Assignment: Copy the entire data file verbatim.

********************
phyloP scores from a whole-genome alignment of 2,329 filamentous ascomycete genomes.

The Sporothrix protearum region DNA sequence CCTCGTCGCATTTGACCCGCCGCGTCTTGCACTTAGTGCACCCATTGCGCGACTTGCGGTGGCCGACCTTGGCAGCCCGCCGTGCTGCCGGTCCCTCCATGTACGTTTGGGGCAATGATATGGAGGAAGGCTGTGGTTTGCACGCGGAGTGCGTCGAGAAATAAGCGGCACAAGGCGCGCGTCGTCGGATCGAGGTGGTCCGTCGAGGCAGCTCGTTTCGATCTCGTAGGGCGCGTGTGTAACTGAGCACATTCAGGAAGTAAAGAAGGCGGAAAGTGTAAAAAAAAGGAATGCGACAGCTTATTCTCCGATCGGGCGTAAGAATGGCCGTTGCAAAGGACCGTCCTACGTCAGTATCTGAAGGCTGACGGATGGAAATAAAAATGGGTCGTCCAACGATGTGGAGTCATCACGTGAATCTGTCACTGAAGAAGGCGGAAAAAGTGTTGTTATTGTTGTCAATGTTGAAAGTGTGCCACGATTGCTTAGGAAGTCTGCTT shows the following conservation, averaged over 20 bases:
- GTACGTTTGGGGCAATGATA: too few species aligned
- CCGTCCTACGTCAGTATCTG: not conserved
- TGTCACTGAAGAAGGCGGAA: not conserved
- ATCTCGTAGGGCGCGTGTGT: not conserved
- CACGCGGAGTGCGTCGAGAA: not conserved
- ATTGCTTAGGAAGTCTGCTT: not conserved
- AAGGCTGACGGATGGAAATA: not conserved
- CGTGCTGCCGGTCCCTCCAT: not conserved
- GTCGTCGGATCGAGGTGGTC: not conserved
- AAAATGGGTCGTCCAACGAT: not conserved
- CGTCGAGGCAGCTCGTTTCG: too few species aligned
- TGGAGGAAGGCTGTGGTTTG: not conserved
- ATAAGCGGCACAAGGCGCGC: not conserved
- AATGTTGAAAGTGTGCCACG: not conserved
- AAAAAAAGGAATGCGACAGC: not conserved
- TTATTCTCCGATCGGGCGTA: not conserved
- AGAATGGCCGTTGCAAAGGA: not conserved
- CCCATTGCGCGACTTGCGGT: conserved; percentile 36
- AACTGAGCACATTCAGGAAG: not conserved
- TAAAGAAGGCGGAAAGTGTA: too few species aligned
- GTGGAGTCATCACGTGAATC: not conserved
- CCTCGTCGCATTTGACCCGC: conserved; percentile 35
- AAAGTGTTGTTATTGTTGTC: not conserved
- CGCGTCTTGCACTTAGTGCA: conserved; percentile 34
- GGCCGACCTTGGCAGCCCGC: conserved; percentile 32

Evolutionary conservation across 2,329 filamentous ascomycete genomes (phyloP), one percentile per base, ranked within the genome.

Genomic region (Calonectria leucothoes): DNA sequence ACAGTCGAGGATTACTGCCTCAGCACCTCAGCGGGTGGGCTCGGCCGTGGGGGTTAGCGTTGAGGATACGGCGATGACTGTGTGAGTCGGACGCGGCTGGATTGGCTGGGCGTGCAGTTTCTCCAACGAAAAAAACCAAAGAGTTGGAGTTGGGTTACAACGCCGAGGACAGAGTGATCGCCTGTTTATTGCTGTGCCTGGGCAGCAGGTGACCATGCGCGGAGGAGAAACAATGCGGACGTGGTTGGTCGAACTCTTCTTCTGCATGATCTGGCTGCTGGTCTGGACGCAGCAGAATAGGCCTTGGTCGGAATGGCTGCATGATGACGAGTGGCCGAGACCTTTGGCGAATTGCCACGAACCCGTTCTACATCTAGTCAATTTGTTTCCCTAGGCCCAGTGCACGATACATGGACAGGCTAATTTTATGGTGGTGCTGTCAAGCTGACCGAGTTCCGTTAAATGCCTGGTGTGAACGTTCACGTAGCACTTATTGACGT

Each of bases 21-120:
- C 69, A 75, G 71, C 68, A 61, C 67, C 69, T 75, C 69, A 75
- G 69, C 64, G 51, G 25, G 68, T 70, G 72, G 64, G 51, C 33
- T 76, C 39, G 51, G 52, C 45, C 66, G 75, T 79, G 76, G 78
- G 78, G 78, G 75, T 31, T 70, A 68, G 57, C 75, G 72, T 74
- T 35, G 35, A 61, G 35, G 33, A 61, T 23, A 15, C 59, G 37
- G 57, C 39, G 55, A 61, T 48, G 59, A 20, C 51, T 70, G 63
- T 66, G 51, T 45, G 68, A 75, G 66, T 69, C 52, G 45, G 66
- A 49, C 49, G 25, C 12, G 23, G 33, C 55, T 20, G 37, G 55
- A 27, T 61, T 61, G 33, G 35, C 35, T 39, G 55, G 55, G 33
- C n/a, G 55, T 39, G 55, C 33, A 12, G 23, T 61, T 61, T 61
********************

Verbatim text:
phyloP scores from a whole-genome alignment of 2,329 filamentous ascomycete genomes.

The Sporothrix protearum region DNA sequence CCTCGTCGCATTTGACCCGCCGCGTCTTGCACTTAGTGCACCCATTGCGCGACTTGCGGTGGCCGACCTTGGCAGCCCGCCGTGCTGCCGGTCCCTCCATGTACGTTTGGGGCAATGATATGGAGGAAGGCTGTGGTTTGCACGCGGAGTGCGTCGAGAAATAAGCGGCACAAGGCGCGCGTCGTCGGATCGAGGTGGTCCGTCGAGGCAGCTCGTTTCGATCTCGTAGGGCGCGTGTGTAACTGAGCACATTCAGGAAGTAAAGAAGGCGGAAAGTGTAAAAAAAAGGAATGCGACAGCTTATTCTCCGATCGGGCGTAAGAATGGCCGTTGCAAAGGACCGTCCTACGTCAGTATCTGAAGGCTGACGGATGGAAATAAAAATGGGTCGTCCAACGATGTGGAGTCATCACGTGAATCTGTCACTGAAGAAGGCGGAAAAAGTGTTGTTATTGTTGTCAATGTTGAAAGTGTGCCACGATTGCTTAGGAAGTCTGCTT shows the following conservation, averaged over 20 bases:
- GTACGTTTGGGGCAATGATA: too few species aligned
- CCGTCCTACGTCAGTATCTG: not conserved
- TGTCACTGAAGAAGGCGGAA: not conserved
- ATCTCGTAGGGCGCGTGTGT: not conserved
- CACGCGGAGTGCGTCGAGAA: not conserved
- ATTGCTTAGGAAGTCTGCTT: not conserved
- AAGGCTGACGGATGGAAATA: not conserved
- CGTGCTGCCGGTCCCTCCAT: not conserved
- GTCGTCGGATCGAGGTGGTC: not conserved
- AAAATGGGTCGTCCAACGAT: not conserved
- CGTCGAGGCAGCTCGTTTCG: too few species aligned
- TGGAGGAAGGCTGTGGTTTG: not conserved
- ATAAGCGGCACAAGGCGCGC: not conserved
- AATGTTGAAAGTGTGCCACG: not conserved
- AAAAAAAGGAATGCGACAGC: not conserved
- TTATTCTCCGATCGGGCGTA: not conserved
- AGAATGGCCGTTGCAAAGGA: not conserved
- CCCATTGCGCGACTTGCGGT: conserved; percentile 36
- AACTGAGCACATTCAGGAAG: not conserved
- TAAAGAAGGCGGAAAGTGTA: too few species aligned
- GTGGAGTCATCACGTGAATC: not conserved
- CCTCGTCGCATTTGACCCGC: conserved; percentile 35
- AAAGTGTTGTTATTGTTGTC: not conserved
- CGCGTCTTGCACTTAGTGCA: conserved; percentile 34
- GGCCGACCTTGGCAGCCCGC: conserved; percentile 32

Evolutionary conservation across 2,329 filamentous ascomycete genomes (phyloP), one percentile per base, ranked within the genome.

Genomic region (Calonectria leucothoes): DNA sequence ACAGTCGAGGATTACTGCCTCAGCACCTCAGCGGGTGGGCTCGGCCGTGGGGGTTAGCGTTGAGGATACGGCGATGACTGTGTGAGTCGGACGCGGCTGGATTGGCTGGGCGTGCAGTTTCTCCAACGAAAAAAACCAAAGAGTTGGAGTTGGGTTACAACGCCGAGGACAGAGTGATCGCCTGTTTATTGCTGTGCCTGGGCAGCAGGTGACCATGCGCGGAGGAGAAACAATGCGGACGTGGTTGGTCGAACTCTTCTTCTGCATGATCTGGCTGCTGGTCTGGACGCAGCAGAATAGGCCTTGGTCGGAATGGCTGCATGATGACGAGTGGCCGAGACCTTTGGCGAATTGCCACGAACCCGTTCTACATCTAGTCAATTTGTTTCCCTAGGCCCAGTGCACGATACATGGACAGGCTAATTTTATGGTGGTGCTGTCAAGCTGACCGAGTTCCGTTAAATGCCTGGTGTGAACGTTCACGTAGCACTTATTGACGT

Each of bases 21-120:
- C 69, A 75, G 71, C 68, A 61, C 67, C 69, T 75, C 69, A 75
- G 69, C 64, G 51, G 25, G 68, T 70, G 72, G 64, G 51, C 33
- T 76, C 39, G 51, G 52, C 45, C 66, G 75, T 79, G 76, G 78
- G 78, G 78, G 75, T 31, T 70, A 68, G 57, C 75, G 72, T 74
- T 35, G 35, A 61, G 35, G 33, A 61, T 23, A 15, C 59, G 37
- G 57, C 39, G 55, A 61, T 48, G 59, A 20, C 51, T 70, G 63
- T 66, G 51, T 45, G 68, A 75, G 66, T 69, C 52, G 45, G 66
- A 49, C 49, G 25, C 12, G 23, G 33, C 55, T 20, G 37, G 55
- A 27, T 61, T 61, G 33, G 35, C 35, T 39, G 55, G 55, G 33
- C n/a, G 55, T 39, G 55, C 33, A 12, G 23, T 61, T 61, T 61